use of the resources of the business.
The MIS will help you run the business as it will provide you with relevant information. This information will help with decisionmaking, planning and control and coordination of the organisation. The type of information extracted will depend on the needs of
you, the user.
Stock
The current stock-take procedures seem onerous as they require the business to be closed once a month. This results in a loss of
a day’s production and so will eventually impact on profit.
If the bin card system is working effectively then an entire stock-take should only be necessary once or twice a year. Instead of a
complete stock-take spot checks could be carried out comparing actual stock to the bin card value and any errors noted and the
system updated. High value or high usage items could be checked more often than slower moving stock. In this way the business
need not close so often.

5

(a)

Return on investment
Division A
Profit
Net assets

£
35,000
150,000

Return on investment = 35,000/150,000% = 23·3%
Division B
Profit
Net assets

£
70,000
325,000

Return on investment = 70,000/325,000% = 21·5%
Using this method Divisions A’s project is better.
Residual Income
Division A = 35,000 – 150,000 × 0·15 = 12,500
Division B = 70,000 – 325,000 × 0·15 = 21,250
Using this method Division B’s project is better.
(b)

Return on investment would be the better measure when comparing divisions as it is a relative measure (i.e. a % figure).

(c)

Service industry performance measures, in general terms, could include any of the following:
Competitiveness
Financial performance
Quality of service
Innovation
Effective and efficient utilisation of resources

23

Part 1 Examination – Part 1.2
Financial Information for Management

December 2002 Marking Scheme

Section A
Each question is worth 2 marks each total 50.

Section B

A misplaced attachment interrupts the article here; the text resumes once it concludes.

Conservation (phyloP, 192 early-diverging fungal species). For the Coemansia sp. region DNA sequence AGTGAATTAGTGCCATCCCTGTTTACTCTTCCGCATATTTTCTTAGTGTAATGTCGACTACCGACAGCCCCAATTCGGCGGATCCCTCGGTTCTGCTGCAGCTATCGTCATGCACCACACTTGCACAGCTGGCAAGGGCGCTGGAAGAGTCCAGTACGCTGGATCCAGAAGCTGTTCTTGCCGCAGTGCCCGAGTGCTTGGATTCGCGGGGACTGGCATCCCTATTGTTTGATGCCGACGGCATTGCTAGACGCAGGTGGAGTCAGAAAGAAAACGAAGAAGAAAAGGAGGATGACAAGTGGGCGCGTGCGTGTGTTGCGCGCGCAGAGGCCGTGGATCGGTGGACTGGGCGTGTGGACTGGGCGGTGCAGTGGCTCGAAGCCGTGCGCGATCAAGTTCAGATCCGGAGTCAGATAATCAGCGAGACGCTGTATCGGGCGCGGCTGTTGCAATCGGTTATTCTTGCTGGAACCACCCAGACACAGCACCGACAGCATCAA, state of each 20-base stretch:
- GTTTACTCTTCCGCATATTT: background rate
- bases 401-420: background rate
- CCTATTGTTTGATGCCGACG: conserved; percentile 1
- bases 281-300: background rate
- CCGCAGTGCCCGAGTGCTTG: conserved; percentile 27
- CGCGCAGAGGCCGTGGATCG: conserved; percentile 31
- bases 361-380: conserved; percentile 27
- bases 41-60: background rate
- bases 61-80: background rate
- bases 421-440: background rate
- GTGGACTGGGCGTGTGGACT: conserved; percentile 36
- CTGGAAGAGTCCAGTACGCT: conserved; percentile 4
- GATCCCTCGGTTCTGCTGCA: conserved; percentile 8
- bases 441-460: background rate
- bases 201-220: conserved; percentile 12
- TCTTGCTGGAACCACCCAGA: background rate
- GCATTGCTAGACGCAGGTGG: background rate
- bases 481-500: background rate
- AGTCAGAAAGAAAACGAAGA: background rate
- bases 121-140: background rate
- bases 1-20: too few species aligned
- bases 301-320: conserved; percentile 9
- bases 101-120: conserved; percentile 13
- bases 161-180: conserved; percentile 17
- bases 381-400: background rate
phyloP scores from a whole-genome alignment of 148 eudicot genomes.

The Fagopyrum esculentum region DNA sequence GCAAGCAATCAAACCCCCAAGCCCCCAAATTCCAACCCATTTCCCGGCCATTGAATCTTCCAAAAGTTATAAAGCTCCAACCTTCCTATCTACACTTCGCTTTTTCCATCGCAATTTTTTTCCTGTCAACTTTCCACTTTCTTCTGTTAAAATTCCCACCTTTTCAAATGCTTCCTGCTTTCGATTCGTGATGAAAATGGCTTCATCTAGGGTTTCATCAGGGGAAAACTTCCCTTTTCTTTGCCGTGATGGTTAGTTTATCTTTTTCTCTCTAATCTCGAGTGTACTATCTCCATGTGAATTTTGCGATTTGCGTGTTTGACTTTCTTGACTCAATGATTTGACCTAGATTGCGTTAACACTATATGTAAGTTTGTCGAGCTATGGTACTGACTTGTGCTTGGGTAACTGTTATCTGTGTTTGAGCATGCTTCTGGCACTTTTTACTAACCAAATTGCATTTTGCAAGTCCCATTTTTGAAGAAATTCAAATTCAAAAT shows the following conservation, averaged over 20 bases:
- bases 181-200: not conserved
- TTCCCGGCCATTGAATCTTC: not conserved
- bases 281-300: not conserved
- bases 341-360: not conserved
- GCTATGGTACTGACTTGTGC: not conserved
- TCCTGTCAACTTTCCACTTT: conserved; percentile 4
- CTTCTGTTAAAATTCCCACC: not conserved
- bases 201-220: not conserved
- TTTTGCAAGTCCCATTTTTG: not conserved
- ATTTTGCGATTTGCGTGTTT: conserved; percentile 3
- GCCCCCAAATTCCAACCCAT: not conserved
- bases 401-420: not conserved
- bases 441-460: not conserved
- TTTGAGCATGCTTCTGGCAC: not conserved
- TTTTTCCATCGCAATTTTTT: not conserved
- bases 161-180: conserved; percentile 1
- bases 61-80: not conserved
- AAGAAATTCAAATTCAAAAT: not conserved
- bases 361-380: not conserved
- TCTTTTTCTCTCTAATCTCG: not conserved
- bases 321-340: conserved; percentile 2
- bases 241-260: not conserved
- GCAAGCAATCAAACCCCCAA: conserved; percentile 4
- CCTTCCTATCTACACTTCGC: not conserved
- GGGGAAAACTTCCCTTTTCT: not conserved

1

(a)

(b)

2

3

21/2
1/
2
1/
2
11/2

points plotted correctly
labelled axes
presentation
explanation of axes used

calculation of b
calculation of a
stating the regression line
putting the regression line on the graph from (a)

2
11/2
1/
2
1

correct formulation of the small premises branch
correct formulation of the large premises branch
correct formulation of the survey branch
calculation of expected value at F
calculation of cost at E
calculation of expected value at B
calculation of expected value at C
calculation of expected value at D
correct decision at A
stating a conclusion

2
2
2
1/
2
1/
2
1/
2
1/
2
1/
2
1
1/
2

(a)

1/
2
1/
2
1/
2
1/
2
1/
2
1/
2

(b)

correct sales figure
variable production cost figure
fixed production cost figure
calculation of closing stock units
calculation of closing stock value
variable and fixed selling costs
under/over absorption
including the term gross profit
layout/presentation

1
1
1/
2
1/
2

5

5

10

10

6

1/
2

including variable production costs only
closing stock valuation
including variable selling costs before contribution
including the term contribution
correct fixed costs
layout/presentation

1
1/
2
1/
2

1
1/
2

24

4

10

4

5

report format
introduction to report
three advantages of computer system (1/2 each point)
three disadvantages of computer system (1/2 each point)
definition of an MIS
how it could be useful
critical comment on current stock control methods
suggestion for improvement

(a)

(b)

(c)

calculation of ROI for A and B
comment
calculation of RI for A and B
comment

stating the preferred performance measure
reason for choice

three examples of general performance measures
1 mark each measure

Marks
1/
2
1/
2
11/2
11/2
2
1
11/2
11/2

10

11/2
1
11/2
1

5

1
1

2

3

10

25